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This Man Has Worked For the NBA For the League’s Entire History

You may never have heard of him, but Harvey Pollack is the only person to be continuously employed by the NBA in the 68 years since its founding as the Basketball Association of America. He also has a special bond with someone you probably have heard of: Wilt Chamberlain.

During the six and a half seasons that Chamberlain played for Philadelphia — first the Warriors, then the 76ers — Pollack was Chamberlain’s statistician. They squabbled over rebounding numbers, and each played a role in Chamberlain’s record-setting 100-point night on March 2, 1962. Chamberlain scored the points, and Pollack covered the game; Pollack wrote “100” on the piece of paper Chamberlain held up for a famous photo commemorating the occasion.

Wilt Chamberlain of the Philadelphia Warriors after he scored 100 points,  as the Warriors defeated the New York Knickerbockers 169-147.

Wilt Chamberlain of the Philadelphia Warriors after he scored 100 points, as the Warriors defeated the New York Knickerbockers 169-147.

Paul Vathis / AP

I interviewed Pollack last week about his collaboration with longtime stats hobbyist Dick Pfander, for an article about Pfander and his contribution to the preservation of the NBA’s statistical history. Pfander, age 79, isn’t currently working on NBA stats. Pollack, 13 years older, still is, as the 76ers’ director of statistical information.

Much of his work continues to center on Chamberlain, the former 76ers center. Pollack’s NBA statistical annual carries a comparison of Chamberlain and his great rival, Bill Russell. “We prove Russell had more championships but Wilt was way ahead of him individually,” Pollack said. “That’s a big item that I refer to every year when they say Russell was better than Wilt. He wasn’t better than Wilt. He was better with the Boston Celtics” — because he got to play with far more future Hall of Famers, Pollack said, in an opinion that would be more popular with my FiveThirtyEight colleague Neil Paine than with my Grantland colleague Bill Simmons.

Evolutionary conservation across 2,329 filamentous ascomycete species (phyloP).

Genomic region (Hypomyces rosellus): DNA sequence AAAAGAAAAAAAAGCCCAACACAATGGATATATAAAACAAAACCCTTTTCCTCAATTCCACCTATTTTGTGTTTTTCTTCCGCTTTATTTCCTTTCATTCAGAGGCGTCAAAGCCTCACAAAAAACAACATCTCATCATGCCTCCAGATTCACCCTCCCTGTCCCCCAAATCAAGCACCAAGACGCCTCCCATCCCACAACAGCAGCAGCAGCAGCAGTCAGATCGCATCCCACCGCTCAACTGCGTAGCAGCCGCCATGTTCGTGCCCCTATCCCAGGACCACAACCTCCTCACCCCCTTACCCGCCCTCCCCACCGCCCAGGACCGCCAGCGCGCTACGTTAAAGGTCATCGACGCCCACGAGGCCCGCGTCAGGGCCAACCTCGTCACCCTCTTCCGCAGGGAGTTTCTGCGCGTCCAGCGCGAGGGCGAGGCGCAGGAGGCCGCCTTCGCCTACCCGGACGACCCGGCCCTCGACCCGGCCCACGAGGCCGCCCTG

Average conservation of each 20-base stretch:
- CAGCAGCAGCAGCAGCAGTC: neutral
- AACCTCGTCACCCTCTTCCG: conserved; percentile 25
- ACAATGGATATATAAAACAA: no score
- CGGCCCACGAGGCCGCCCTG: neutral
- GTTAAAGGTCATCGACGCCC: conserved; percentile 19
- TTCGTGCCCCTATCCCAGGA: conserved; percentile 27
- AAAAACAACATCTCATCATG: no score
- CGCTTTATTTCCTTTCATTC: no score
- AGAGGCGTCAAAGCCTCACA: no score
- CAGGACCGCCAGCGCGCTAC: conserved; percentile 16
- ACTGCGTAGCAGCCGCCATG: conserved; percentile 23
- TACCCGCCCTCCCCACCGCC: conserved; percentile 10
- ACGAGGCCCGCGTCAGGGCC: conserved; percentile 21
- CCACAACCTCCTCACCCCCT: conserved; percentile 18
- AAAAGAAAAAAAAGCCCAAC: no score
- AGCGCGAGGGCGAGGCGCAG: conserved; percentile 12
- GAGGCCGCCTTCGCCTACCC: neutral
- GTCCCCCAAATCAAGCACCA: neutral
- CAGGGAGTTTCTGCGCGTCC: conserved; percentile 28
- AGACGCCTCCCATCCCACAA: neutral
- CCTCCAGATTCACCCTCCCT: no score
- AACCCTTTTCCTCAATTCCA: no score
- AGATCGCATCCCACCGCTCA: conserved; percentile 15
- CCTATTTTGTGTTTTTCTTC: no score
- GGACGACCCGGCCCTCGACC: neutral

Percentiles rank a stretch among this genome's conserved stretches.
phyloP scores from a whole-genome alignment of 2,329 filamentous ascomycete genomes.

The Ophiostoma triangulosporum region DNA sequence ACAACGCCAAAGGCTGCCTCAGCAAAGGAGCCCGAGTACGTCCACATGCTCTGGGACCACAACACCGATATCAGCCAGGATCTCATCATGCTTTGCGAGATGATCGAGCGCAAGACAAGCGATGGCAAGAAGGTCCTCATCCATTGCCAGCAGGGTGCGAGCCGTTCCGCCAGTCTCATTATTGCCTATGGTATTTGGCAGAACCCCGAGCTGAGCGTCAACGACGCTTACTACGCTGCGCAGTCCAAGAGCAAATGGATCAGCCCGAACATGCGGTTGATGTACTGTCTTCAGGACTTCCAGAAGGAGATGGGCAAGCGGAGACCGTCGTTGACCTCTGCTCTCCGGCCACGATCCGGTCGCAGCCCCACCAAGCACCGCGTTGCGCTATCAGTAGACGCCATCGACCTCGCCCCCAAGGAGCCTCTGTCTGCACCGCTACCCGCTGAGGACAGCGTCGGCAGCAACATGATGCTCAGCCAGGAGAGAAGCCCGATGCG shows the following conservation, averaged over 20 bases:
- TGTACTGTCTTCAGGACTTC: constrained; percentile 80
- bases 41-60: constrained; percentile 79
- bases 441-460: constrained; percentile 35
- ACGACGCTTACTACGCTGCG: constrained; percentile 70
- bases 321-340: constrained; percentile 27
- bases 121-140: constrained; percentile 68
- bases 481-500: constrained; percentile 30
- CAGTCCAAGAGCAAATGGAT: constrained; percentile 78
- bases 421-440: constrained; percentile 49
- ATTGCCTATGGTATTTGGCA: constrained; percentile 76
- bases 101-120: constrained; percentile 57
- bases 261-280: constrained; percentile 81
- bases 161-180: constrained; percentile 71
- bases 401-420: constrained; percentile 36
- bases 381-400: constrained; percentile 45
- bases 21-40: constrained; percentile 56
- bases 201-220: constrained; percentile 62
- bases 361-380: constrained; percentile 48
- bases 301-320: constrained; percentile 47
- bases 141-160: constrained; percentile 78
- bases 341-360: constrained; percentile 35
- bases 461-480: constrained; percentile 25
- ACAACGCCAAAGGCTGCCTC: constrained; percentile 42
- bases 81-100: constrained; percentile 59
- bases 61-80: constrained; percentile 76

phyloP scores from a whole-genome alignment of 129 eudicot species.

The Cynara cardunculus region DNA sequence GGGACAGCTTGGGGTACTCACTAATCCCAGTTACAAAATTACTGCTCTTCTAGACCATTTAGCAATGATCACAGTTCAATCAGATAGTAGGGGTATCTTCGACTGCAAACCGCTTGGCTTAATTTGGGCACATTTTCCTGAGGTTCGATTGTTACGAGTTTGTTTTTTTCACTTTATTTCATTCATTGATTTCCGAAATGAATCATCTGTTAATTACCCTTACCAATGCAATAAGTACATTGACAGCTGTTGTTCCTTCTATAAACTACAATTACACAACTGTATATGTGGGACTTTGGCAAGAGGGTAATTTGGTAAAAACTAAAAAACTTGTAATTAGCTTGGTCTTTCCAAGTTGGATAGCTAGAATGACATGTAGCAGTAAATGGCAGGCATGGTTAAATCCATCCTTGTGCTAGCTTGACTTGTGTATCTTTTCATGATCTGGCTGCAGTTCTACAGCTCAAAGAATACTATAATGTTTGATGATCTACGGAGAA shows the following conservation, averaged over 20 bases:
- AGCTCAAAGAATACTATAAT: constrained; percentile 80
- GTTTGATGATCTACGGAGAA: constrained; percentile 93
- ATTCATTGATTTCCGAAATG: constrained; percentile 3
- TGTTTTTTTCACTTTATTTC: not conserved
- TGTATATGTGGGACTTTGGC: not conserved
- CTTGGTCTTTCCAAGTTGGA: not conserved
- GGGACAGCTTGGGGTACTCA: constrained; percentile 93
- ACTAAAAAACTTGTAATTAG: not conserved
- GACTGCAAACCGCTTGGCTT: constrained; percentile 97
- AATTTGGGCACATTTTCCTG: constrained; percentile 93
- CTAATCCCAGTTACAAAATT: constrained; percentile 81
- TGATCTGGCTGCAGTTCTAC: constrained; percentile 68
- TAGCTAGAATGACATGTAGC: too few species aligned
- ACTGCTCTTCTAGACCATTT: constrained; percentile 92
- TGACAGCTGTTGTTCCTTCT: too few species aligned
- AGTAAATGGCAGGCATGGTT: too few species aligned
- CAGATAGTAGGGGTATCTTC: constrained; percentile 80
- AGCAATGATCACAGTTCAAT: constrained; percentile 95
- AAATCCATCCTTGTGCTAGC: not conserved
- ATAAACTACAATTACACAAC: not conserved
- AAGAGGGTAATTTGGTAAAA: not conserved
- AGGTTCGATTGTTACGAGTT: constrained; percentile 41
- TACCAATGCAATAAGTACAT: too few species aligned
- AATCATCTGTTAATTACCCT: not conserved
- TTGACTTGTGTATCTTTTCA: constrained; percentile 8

Last month, Pollack got the chance to stick up for Wilt again. Aggravated by articles suggesting that Kevin Durant was closing in on Michael Jordan’s all-time record of 40 straight games with at least 25 points, Pollack spread the word that Chamberlain had scored at least that many in each of the 80 games he played in the 1961-62 season (the one with that 100-point game).

Pollack also went further, and checked if the streak began earlier or ended later. Chamberlain, it turned out, started the next season with 26 straight games of 25 points or more, for a streak of 106 games. (He scored just 24 points in the 27th game of the season.)

“There was a league when Wilt Chamberlain played,” Pollack said. Jordan — and now Durant — had the most in the last 50 years, “but not the most in the history of the league.”

Pollack, who has spent his adult life chronicling other men’s numbers, now has his targets set on a milestone of his own. On June 11, if all goes well, he’ll have worn a different T-shirt every day for 4,000 days. The folks at Guinness World Records have told him the record is his once his streak ends.

“I have about 500 shirts I haven’t worn yet,” Pollack said. “I don’t know if I’m going to outlive the shirts or if the shirts will outlive me.”

Carl Bialik was FiveThirtyEight’s lead writer for news.